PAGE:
Donna Kim-Brand


Parting Is Such Sweet…Hair Psychology?

Have you lain on a couch in your hair salon dealing with deep rooted issues of your Hair Psychology? What?? I didn’t think so!!

I almost always part my hair on one side – the left- which some psychologists would say indicates a dominance of my left brain; the logical, analytical, intellectual side. I just always parted my hair there because that’s where the part naturally opened up and also because parting on the other side made the hair follicles ache to be bent an unfamiliar direction.

Psychologists would say that parting hair on the right side expresses my artsy, rhythmic, creative side. The only rhythm I get on the right is the beat of a pounding headache from those angry follicles!

Don’t get me wrong. I’ve experimented…zig zags using the tail of a comb or cuticle stick for a clear part line, extreme diagonals across my scalp for a dramatic hair sweep across my forehead, a short part then all hair swept back over the crown, and even brushing back with no part. The last option leaves me looking too much like my elderly mother, so it’s not a look I go for unless my hair is wet. And while I don’t ever plan on having a messy part, which is currently all the rage to go along with the ‘bedhead’ look, sometimes it just ends up that way.

While some heads and hair styles allow for changing it up and making style statements by parting your hair in different locations, angles or shapes, others tend towards one approach based on face shape and hair texture.

For instance, if your hair is fine or limp, try a deep side part to lift the roots and add volume. When you brush your hair diagonally back across your crown with such a part, it balances out and gives a sense of overall oomph. For curly or rougher textured hair, brush the hair back without a part for a full-flow effect, or part in the middle of your head.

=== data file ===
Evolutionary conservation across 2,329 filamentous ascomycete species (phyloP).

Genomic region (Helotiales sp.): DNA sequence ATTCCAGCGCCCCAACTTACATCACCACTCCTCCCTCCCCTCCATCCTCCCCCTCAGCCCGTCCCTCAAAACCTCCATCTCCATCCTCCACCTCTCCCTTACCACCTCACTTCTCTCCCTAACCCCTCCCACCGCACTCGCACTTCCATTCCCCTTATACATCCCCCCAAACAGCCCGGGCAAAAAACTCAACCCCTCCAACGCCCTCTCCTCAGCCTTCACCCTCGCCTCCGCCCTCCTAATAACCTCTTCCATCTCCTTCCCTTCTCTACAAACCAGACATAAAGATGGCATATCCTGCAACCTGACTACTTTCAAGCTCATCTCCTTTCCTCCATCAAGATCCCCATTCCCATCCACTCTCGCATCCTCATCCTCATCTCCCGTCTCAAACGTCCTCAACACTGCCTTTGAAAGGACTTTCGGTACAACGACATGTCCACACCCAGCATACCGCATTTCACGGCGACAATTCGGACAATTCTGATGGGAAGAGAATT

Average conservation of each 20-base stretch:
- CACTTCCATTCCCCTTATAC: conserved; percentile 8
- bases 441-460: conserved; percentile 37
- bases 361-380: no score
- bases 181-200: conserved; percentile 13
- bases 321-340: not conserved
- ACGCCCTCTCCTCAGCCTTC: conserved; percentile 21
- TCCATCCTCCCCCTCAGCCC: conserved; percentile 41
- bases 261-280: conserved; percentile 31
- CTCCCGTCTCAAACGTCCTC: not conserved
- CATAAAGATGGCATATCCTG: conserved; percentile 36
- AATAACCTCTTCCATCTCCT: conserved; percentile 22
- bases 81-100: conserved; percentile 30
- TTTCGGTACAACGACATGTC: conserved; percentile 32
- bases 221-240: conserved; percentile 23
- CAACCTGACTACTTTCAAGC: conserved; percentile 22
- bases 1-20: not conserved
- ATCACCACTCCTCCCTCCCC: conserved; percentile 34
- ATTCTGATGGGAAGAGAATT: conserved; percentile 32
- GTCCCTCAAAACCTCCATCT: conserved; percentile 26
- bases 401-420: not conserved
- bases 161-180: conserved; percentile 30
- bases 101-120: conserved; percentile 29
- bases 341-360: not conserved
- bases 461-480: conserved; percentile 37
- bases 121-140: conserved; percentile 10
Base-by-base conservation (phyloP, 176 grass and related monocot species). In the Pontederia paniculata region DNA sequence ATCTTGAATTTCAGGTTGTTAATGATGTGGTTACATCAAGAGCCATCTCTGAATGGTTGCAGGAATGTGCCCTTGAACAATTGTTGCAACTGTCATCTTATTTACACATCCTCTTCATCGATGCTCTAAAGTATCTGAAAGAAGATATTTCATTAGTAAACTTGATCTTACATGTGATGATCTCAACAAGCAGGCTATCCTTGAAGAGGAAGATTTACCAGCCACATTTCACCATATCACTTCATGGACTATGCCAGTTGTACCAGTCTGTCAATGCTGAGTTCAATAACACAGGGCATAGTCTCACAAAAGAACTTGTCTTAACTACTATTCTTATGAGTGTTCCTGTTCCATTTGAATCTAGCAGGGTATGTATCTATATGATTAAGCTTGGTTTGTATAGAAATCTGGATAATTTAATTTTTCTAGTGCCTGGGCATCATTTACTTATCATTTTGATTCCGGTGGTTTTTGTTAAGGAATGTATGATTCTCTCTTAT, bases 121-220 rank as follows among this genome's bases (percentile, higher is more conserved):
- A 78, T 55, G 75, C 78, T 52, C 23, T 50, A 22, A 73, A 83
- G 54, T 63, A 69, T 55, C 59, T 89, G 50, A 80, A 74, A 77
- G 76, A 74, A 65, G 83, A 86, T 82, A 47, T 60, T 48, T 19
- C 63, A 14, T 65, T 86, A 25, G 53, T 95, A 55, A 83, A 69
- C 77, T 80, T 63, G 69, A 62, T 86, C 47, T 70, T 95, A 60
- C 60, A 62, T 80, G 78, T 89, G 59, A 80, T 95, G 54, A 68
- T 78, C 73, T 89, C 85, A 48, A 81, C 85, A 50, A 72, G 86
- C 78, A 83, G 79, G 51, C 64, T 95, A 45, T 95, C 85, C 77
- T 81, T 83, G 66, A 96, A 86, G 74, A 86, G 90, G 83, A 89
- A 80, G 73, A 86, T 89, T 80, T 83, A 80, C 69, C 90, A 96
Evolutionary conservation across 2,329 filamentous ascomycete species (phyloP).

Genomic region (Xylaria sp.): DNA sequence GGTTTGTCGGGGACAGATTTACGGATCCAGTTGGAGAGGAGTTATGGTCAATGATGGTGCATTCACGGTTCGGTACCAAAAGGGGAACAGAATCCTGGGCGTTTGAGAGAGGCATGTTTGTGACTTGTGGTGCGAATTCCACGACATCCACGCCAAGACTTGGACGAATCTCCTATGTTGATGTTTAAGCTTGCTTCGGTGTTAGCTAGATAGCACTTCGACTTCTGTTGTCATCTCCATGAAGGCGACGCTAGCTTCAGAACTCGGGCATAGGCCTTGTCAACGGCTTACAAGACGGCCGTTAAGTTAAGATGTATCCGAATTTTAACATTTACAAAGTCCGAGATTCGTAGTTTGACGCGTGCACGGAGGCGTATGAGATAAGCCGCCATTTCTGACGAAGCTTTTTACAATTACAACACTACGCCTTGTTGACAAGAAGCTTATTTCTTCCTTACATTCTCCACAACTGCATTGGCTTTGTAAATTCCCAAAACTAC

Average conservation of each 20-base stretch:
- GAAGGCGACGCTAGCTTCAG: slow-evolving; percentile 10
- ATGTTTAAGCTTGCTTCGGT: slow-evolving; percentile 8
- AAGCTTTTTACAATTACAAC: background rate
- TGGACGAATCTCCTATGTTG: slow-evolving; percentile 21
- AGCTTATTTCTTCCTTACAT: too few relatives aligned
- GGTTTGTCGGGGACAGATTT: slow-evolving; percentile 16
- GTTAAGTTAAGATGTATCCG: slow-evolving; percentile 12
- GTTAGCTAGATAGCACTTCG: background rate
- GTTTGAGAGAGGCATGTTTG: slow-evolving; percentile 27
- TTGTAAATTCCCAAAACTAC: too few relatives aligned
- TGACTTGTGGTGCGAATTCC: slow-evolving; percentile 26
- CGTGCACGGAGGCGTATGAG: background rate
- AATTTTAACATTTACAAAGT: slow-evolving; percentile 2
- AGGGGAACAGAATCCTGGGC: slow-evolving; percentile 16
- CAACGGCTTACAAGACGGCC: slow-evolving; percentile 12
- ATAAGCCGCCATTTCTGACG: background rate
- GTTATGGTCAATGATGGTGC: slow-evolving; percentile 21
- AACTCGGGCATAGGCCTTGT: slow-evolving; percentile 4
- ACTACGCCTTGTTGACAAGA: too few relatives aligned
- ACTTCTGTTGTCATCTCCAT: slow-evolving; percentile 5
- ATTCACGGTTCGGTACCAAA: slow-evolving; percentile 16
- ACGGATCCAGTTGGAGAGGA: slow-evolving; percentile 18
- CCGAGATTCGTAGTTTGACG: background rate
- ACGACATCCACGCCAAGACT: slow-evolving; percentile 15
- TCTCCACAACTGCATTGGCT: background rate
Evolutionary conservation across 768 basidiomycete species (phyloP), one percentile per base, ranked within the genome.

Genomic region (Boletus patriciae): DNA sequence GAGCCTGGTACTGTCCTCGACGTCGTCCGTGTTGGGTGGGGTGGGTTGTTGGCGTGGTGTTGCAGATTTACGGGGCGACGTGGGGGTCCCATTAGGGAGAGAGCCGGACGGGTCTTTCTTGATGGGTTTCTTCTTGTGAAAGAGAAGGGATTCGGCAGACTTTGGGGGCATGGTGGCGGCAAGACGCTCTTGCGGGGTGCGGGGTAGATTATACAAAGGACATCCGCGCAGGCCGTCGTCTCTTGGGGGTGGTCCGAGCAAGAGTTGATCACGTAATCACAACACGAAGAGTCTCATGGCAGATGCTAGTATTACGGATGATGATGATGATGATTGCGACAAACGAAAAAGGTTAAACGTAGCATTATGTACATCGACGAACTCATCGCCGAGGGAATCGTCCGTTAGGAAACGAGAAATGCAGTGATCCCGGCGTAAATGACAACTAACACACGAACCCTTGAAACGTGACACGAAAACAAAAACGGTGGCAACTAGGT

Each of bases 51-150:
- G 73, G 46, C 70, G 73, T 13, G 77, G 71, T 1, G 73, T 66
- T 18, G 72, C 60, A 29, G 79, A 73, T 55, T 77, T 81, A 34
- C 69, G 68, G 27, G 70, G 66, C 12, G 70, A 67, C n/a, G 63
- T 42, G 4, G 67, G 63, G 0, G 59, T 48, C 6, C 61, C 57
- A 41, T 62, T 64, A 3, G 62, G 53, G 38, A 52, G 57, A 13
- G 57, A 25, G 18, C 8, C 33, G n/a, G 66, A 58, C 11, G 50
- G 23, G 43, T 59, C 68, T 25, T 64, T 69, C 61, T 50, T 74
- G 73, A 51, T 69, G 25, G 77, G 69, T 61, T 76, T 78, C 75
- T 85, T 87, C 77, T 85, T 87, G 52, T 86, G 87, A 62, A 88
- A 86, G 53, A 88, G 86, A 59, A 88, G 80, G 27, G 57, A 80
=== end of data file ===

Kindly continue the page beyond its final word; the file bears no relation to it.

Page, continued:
Mostly, though, people choose parts that will either hide or enhance their facial shape. Square shaped heads or jaws do well with a side part and bangs sweeping across the forehead to add softness. Round face shapes can take a deep side part which cuts off some of the spherical nature by how the face is framed. Or try a middle part which adds length and symmetry, making the face look more oval. Just stay away from layers that flip out, whatever the part. A deep side part hugs the cheekbones and breaks up the chin line, which can help if your heart-shaped face includes a pointy chin. For those of you with a diamond shaped face structure, stick to side parts and avoid short bangs. Shorter styles work best with this face shape since the focus stays up towards your eyes and cheeks, rather than intensifying the length of your face.

You need to experiment to see what part-place you like best and what is most functional. I know when I part my hair too deeply on the side, I might feel sexy, but the tendency to flop in my face and cover my eyes is a real nuisance when I’m teaching. Following up by sticking my hair behind my ears really does spoil the effect! I can either let that drive me to a Hair Psychologist, or on such days I am better off choosing a higher part, which allows my hair to be more cooperative.

If your hair tends to part naturally in one spot, you can best retrain your follicles while your hair is wet. Brush freshly washed hair, choose a new part place and apply gel to hold it in place. As you dry your hair, direct the blower and brush in the new direction. It might take a few tries for both you and your hair to feel comfortable. Or you might just revert to your default parting ways. But at least it will be a conscious choice, knowing it’s the look that makes you feel your best. And that, my friends, is way less expensive therapy than a psychologist!

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